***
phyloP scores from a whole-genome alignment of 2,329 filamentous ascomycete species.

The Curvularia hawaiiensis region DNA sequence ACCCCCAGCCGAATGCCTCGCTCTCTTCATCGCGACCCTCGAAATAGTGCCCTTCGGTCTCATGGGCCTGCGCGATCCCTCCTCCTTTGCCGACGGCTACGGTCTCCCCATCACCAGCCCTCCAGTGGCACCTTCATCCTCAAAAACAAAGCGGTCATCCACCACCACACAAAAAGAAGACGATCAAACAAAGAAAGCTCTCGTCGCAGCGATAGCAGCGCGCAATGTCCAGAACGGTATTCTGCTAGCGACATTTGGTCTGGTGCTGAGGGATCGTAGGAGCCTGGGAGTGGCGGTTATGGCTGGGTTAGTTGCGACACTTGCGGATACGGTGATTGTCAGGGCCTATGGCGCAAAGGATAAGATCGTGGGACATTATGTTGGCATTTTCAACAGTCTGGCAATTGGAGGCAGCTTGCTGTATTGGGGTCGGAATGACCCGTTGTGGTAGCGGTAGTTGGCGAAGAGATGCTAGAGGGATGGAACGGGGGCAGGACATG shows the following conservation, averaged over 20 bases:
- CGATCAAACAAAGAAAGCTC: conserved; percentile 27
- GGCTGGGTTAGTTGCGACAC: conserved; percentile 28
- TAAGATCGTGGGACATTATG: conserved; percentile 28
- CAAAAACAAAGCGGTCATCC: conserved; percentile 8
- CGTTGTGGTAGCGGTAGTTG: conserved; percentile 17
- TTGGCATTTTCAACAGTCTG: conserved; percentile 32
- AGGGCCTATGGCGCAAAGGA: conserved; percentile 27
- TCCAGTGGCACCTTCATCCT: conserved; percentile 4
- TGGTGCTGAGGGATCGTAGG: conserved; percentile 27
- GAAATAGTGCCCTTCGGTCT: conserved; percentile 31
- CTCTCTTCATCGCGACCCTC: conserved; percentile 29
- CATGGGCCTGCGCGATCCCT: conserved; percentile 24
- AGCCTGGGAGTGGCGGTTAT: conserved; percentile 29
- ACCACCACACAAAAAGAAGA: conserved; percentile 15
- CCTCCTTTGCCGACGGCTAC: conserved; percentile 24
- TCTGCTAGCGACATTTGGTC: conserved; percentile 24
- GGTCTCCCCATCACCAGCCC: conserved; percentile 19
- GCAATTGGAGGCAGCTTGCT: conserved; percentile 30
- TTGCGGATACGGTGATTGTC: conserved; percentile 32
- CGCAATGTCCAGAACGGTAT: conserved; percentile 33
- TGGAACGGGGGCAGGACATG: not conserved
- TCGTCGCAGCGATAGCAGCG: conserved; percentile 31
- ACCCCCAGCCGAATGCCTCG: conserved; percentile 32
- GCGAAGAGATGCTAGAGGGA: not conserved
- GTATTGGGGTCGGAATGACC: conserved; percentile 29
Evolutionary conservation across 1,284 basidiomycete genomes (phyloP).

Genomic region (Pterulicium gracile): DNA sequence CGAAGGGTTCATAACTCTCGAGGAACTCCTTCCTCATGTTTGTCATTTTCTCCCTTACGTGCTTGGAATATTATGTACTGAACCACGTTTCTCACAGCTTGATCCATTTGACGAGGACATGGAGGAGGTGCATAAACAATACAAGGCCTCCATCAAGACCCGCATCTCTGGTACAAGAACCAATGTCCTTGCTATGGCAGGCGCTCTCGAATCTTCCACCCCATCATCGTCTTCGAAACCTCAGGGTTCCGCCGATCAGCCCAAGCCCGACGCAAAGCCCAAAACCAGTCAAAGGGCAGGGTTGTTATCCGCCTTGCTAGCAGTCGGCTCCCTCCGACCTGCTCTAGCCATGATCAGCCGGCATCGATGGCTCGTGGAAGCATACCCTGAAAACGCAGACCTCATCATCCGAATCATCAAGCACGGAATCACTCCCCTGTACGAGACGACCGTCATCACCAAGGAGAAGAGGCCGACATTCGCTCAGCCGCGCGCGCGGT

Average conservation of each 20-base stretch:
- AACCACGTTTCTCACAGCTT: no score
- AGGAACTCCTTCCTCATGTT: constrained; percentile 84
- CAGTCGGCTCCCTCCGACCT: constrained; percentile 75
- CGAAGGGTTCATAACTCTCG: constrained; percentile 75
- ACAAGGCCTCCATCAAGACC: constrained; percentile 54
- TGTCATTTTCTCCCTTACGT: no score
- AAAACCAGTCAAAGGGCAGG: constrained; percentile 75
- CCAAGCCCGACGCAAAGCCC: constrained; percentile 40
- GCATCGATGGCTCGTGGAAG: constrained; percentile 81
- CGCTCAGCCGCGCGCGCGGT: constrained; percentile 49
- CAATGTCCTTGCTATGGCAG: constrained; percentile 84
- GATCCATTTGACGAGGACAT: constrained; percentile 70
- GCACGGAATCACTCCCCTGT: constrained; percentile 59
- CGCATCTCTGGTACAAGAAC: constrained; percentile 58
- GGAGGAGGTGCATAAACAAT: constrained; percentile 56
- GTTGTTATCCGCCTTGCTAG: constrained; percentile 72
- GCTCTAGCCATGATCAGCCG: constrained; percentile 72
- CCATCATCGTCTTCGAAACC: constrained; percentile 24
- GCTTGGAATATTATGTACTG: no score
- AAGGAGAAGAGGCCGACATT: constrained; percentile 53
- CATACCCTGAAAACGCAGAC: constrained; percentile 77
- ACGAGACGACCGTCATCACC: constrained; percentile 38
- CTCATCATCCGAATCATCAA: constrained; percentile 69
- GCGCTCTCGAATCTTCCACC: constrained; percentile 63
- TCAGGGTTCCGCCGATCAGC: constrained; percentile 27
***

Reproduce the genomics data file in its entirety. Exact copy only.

phyloP scores from a whole-genome alignment of 2,329 filamentous ascomycete species.

The Curvularia hawaiiensis region DNA sequence ACCCCCAGCCGAATGCCTCGCTCTCTTCATCGCGACCCTCGAAATAGTGCCCTTCGGTCTCATGGGCCTGCGCGATCCCTCCTCCTTTGCCGACGGCTACGGTCTCCCCATCACCAGCCCTCCAGTGGCACCTTCATCCTCAAAAACAAAGCGGTCATCCACCACCACACAAAAAGAAGACGATCAAACAAAGAAAGCTCTCGTCGCAGCGATAGCAGCGCGCAATGTCCAGAACGGTATTCTGCTAGCGACATTTGGTCTGGTGCTGAGGGATCGTAGGAGCCTGGGAGTGGCGGTTATGGCTGGGTTAGTTGCGACACTTGCGGATACGGTGATTGTCAGGGCCTATGGCGCAAAGGATAAGATCGTGGGACATTATGTTGGCATTTTCAACAGTCTGGCAATTGGAGGCAGCTTGCTGTATTGGGGTCGGAATGACCCGTTGTGGTAGCGGTAGTTGGCGAAGAGATGCTAGAGGGATGGAACGGGGGCAGGACATG shows the following conservation, averaged over 20 bases:
- CGATCAAACAAAGAAAGCTC: conserved; percentile 27
- GGCTGGGTTAGTTGCGACAC: conserved; percentile 28
- TAAGATCGTGGGACATTATG: conserved; percentile 28
- CAAAAACAAAGCGGTCATCC: conserved; percentile 8
- CGTTGTGGTAGCGGTAGTTG: conserved; percentile 17
- TTGGCATTTTCAACAGTCTG: conserved; percentile 32
- AGGGCCTATGGCGCAAAGGA: conserved; percentile 27
- TCCAGTGGCACCTTCATCCT: conserved; percentile 4
- TGGTGCTGAGGGATCGTAGG: conserved; percentile 27
- GAAATAGTGCCCTTCGGTCT: conserved; percentile 31
- CTCTCTTCATCGCGACCCTC: conserved; percentile 29
- CATGGGCCTGCGCGATCCCT: conserved; percentile 24
- AGCCTGGGAGTGGCGGTTAT: conserved; percentile 29
- ACCACCACACAAAAAGAAGA: conserved; percentile 15
- CCTCCTTTGCCGACGGCTAC: conserved; percentile 24
- TCTGCTAGCGACATTTGGTC: conserved; percentile 24
- GGTCTCCCCATCACCAGCCC: conserved; percentile 19
- GCAATTGGAGGCAGCTTGCT: conserved; percentile 30
- TTGCGGATACGGTGATTGTC: conserved; percentile 32
- CGCAATGTCCAGAACGGTAT: conserved; percentile 33
- TGGAACGGGGGCAGGACATG: not conserved
- TCGTCGCAGCGATAGCAGCG: conserved; percentile 31
- ACCCCCAGCCGAATGCCTCG: conserved; percentile 32
- GCGAAGAGATGCTAGAGGGA: not conserved
- GTATTGGGGTCGGAATGACC: conserved; percentile 29
Evolutionary conservation across 1,284 basidiomycete genomes (phyloP).

Genomic region (Pterulicium gracile): DNA sequence CGAAGGGTTCATAACTCTCGAGGAACTCCTTCCTCATGTTTGTCATTTTCTCCCTTACGTGCTTGGAATATTATGTACTGAACCACGTTTCTCACAGCTTGATCCATTTGACGAGGACATGGAGGAGGTGCATAAACAATACAAGGCCTCCATCAAGACCCGCATCTCTGGTACAAGAACCAATGTCCTTGCTATGGCAGGCGCTCTCGAATCTTCCACCCCATCATCGTCTTCGAAACCTCAGGGTTCCGCCGATCAGCCCAAGCCCGACGCAAAGCCCAAAACCAGTCAAAGGGCAGGGTTGTTATCCGCCTTGCTAGCAGTCGGCTCCCTCCGACCTGCTCTAGCCATGATCAGCCGGCATCGATGGCTCGTGGAAGCATACCCTGAAAACGCAGACCTCATCATCCGAATCATCAAGCACGGAATCACTCCCCTGTACGAGACGACCGTCATCACCAAGGAGAAGAGGCCGACATTCGCTCAGCCGCGCGCGCGGT

Average conservation of each 20-base stretch:
- AACCACGTTTCTCACAGCTT: no score
- AGGAACTCCTTCCTCATGTT: constrained; percentile 84
- CAGTCGGCTCCCTCCGACCT: constrained; percentile 75
- CGAAGGGTTCATAACTCTCG: constrained; percentile 75
- ACAAGGCCTCCATCAAGACC: constrained; percentile 54
- TGTCATTTTCTCCCTTACGT: no score
- AAAACCAGTCAAAGGGCAGG: constrained; percentile 75
- CCAAGCCCGACGCAAAGCCC: constrained; percentile 40
- GCATCGATGGCTCGTGGAAG: constrained; percentile 81
- CGCTCAGCCGCGCGCGCGGT: constrained; percentile 49
- CAATGTCCTTGCTATGGCAG: constrained; percentile 84
- GATCCATTTGACGAGGACAT: constrained; percentile 70
- GCACGGAATCACTCCCCTGT: constrained; percentile 59
- CGCATCTCTGGTACAAGAAC: constrained; percentile 58
- GGAGGAGGTGCATAAACAAT: constrained; percentile 56
- GTTGTTATCCGCCTTGCTAG: constrained; percentile 72
- GCTCTAGCCATGATCAGCCG: constrained; percentile 72
- CCATCATCGTCTTCGAAACC: constrained; percentile 24
- GCTTGGAATATTATGTACTG: no score
- AAGGAGAAGAGGCCGACATT: constrained; percentile 53
- CATACCCTGAAAACGCAGAC: constrained; percentile 77
- ACGAGACGACCGTCATCACC: constrained; percentile 38
- CTCATCATCCGAATCATCAA: constrained; percentile 69
- GCGCTCTCGAATCTTCCACC: constrained; percentile 63
- TCAGGGTTCCGCCGATCAGC: constrained; percentile 27